So I had a successful Kickstarter campaign and had a lot of people to thank. I also had a lot of rewards to coordinate and send out (to understand how I made it all happen, read here).
But, once the money has been deposited in your account, what next?
The job is certainly not over. Instead it become primetime to execute.
1. Buy the Gear
This was fun. Honestly, the arrival of new microphones were more exciting than Christmas this year. Is that lame?
Audio-Technica BPHS1 Broadcast Stereo Headset with Dynamic Boom Mic
One thing I’ve noticed in my interviews is that guests are often not accustomed to talking into a microphone and tense up when they hold a mic. This headset will relieve my guests of worrying about making sure their mic is the right distance from their mouth.
Bonus: Folks like me who talk with their hands get free reign.
2. Start a Newsletter
Despite the proliferation of social media, only Facebook has reached ubiquitous adoption. I share some of my most popular posts and podcasts there, but I don’t get the maximum reach. So how do I make sure I’m engaging with my listeners and readers on a regular basis?
The one messaging platform everyone uses. Email.
Now, I know that I’m not alone in the fight to Inbox Zero, and I don’t want to barrage people with emails. So, I’m launching a monthly newsletter to summarize the finest things from the internet.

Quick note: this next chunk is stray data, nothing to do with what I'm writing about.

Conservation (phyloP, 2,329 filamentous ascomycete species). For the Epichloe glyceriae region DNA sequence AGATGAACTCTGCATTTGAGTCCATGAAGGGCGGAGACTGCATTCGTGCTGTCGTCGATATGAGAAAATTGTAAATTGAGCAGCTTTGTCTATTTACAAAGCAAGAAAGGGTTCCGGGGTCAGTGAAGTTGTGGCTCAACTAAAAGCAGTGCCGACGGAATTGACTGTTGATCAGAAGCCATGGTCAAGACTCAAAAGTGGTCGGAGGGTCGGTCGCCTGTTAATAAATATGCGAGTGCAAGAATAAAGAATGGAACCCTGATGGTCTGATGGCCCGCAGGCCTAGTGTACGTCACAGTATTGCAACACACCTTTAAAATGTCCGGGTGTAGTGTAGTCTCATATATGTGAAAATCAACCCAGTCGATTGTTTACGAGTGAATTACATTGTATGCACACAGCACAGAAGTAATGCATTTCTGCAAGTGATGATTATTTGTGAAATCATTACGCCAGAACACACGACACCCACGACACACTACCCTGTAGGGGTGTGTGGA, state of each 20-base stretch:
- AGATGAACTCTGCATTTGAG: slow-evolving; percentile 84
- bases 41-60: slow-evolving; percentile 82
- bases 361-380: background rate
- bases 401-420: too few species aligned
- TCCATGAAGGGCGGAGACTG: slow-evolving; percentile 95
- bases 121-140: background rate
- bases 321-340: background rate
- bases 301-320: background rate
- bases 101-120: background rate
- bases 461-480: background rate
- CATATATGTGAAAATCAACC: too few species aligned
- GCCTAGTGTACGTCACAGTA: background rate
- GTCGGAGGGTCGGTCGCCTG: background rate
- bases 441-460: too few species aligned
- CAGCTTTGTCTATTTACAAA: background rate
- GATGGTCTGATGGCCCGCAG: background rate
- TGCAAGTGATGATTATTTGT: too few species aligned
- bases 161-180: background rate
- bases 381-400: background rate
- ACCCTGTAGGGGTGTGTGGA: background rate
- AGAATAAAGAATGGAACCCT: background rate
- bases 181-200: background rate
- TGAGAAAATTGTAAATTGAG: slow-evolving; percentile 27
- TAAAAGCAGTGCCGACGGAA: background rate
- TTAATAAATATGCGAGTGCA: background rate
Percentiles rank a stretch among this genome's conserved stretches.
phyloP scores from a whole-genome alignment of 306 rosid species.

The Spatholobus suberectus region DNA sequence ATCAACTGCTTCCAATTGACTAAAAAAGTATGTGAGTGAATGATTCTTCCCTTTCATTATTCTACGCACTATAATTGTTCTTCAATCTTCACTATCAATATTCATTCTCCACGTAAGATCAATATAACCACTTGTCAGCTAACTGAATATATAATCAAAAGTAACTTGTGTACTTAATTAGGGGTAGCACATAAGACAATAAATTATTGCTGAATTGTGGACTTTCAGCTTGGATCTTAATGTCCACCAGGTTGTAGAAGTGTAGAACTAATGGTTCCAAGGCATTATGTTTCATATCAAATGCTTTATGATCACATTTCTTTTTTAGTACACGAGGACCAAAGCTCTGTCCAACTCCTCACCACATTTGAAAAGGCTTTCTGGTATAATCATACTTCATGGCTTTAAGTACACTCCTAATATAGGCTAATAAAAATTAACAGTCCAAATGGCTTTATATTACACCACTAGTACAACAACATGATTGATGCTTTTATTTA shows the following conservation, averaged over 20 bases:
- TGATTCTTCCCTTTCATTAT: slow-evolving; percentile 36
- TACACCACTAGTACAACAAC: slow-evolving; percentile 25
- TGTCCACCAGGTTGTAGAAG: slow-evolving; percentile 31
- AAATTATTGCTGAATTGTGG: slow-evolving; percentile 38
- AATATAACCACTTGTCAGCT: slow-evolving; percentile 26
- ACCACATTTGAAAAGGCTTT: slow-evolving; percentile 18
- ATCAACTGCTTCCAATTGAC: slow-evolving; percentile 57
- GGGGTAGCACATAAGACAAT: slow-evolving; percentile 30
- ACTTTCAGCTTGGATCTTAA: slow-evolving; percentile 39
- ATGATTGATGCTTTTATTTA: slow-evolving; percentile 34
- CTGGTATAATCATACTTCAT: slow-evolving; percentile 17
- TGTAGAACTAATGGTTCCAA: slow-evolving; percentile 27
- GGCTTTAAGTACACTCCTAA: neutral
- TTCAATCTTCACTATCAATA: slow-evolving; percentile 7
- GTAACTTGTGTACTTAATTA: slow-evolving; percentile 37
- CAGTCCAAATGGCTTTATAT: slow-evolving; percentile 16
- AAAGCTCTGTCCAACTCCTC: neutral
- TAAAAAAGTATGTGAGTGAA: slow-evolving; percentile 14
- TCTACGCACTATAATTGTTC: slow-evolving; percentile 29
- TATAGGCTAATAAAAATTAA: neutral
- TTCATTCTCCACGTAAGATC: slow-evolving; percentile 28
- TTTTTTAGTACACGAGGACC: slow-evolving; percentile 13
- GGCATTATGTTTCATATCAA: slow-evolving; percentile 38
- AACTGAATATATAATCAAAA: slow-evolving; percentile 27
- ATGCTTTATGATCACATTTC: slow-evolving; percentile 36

It will serve as an extension of the digital content curation I’m already doing and distill it down to only the highest-caliber videos, links, podcast episodes, and gear.
A majority of my Kickstarter backers already signed up and provided valuable feedback on what they wanted to see. I would have never tried this is I wasn’t able to survey my backers as part of the fulfillment process.
If you want to join in, just drop your email below.
3. Start soliciting more sponsors
My top rewards for my Kickstarter campaign offered sponsorship opportunities for episodes of my podcast. I’ve already released episodes sponsored by the Ultimate Athlete Project, and I’m currently working with the other companies to write copy and record the sponsor spots.
Seeing four organizations interested in sponsoring helped move up my timeline to find other sponsors for the show. I’ll be adding a “Sponsors and Partners” page to help move the show and blog closer to financial sustainability.
This would have never happened if it hadn’t been for the Kickstarter campaign.
4. Fulfill the Rewards
This has been a (tiring) blast so far. I am prioritizing my largest backers and working my way down. It’s been a larger job than I anticipated.
Trips to the post office to mail t-shirts around the country and scheduling coffee dates is nearly a full-time job in itself.
Luckily, I’m more than halfway done and should have everything wrapped up by the end of January.
The coolest part has been getting coffee with backers and learning more about what they are doing. That was the motivation behind the podcast and continues to be my favorite thing to do.
I learned so much through every step of the process of running my campaign. I’d urge anyone with a project or business idea to try their hand at running a campaign. I guarantee you will grow in ways neither of us can predict. Be ready to put in the work and bring your creativity.
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